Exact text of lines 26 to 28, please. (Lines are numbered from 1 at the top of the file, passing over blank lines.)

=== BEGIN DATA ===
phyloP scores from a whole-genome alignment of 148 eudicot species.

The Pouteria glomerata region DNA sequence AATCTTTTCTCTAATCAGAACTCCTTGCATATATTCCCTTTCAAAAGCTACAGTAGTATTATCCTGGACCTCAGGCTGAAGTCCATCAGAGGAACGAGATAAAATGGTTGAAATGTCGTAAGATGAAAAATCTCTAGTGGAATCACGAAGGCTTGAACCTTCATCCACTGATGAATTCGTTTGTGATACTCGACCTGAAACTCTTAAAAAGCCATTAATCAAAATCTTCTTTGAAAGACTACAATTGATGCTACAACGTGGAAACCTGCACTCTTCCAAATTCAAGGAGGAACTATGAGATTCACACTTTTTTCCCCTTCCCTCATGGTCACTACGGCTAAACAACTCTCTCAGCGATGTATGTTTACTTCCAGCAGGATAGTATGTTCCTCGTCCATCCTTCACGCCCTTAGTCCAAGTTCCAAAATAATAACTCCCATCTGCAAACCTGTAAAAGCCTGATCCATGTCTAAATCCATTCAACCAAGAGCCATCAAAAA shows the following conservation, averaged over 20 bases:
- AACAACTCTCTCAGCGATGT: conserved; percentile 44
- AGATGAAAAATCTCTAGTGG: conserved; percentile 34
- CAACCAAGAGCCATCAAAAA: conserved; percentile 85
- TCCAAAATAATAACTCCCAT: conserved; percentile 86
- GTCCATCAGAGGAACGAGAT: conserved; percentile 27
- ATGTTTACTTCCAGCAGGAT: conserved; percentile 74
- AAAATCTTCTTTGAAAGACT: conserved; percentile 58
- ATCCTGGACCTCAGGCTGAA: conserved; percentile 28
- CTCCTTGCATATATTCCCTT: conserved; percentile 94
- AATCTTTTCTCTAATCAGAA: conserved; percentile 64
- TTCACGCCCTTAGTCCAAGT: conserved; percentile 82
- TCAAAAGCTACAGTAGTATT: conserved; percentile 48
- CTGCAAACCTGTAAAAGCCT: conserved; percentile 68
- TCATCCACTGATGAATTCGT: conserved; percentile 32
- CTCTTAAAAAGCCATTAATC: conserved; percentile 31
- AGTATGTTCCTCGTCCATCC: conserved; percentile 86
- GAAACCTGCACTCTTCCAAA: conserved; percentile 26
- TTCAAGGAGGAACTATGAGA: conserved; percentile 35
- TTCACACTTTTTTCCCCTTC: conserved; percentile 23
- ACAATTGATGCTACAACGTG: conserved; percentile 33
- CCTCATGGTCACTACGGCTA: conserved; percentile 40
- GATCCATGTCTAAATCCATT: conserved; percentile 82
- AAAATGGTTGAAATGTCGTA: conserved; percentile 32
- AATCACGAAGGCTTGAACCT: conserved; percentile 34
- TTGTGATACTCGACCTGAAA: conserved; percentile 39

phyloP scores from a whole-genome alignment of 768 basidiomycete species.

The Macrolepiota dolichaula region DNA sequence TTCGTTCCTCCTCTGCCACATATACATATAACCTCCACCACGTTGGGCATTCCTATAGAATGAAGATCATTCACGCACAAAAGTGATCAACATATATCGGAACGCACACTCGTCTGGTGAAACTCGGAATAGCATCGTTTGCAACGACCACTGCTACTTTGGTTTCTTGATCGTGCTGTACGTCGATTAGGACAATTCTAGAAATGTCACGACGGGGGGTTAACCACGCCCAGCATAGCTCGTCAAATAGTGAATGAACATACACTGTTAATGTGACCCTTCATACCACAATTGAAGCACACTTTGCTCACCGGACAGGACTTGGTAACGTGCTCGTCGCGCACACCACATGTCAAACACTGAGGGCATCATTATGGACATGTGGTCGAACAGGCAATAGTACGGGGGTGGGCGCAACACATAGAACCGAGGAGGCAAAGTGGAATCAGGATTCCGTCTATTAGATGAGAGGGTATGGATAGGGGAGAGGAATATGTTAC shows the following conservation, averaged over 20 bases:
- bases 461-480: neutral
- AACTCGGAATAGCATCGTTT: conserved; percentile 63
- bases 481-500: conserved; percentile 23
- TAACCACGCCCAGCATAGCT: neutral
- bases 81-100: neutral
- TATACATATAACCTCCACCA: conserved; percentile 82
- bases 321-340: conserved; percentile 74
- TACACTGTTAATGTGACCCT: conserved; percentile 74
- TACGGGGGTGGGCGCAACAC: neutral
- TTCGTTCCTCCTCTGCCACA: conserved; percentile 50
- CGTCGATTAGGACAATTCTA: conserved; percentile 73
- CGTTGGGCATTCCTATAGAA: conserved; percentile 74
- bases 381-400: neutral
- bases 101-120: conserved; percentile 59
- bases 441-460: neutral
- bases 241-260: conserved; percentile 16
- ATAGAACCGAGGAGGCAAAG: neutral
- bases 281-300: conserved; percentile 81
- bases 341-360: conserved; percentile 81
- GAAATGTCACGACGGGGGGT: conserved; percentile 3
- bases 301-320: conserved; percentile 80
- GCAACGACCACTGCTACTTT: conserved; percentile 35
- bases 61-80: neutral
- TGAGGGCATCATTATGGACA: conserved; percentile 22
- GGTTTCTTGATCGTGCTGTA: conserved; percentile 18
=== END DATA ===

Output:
- AATCACGAAGGCTTGAACCT: conserved; percentile 34
- TTGTGATACTCGACCTGAAA: conserved; percentile 39

phyloP scores from a whole-genome alignment of 768 basidiomycete species.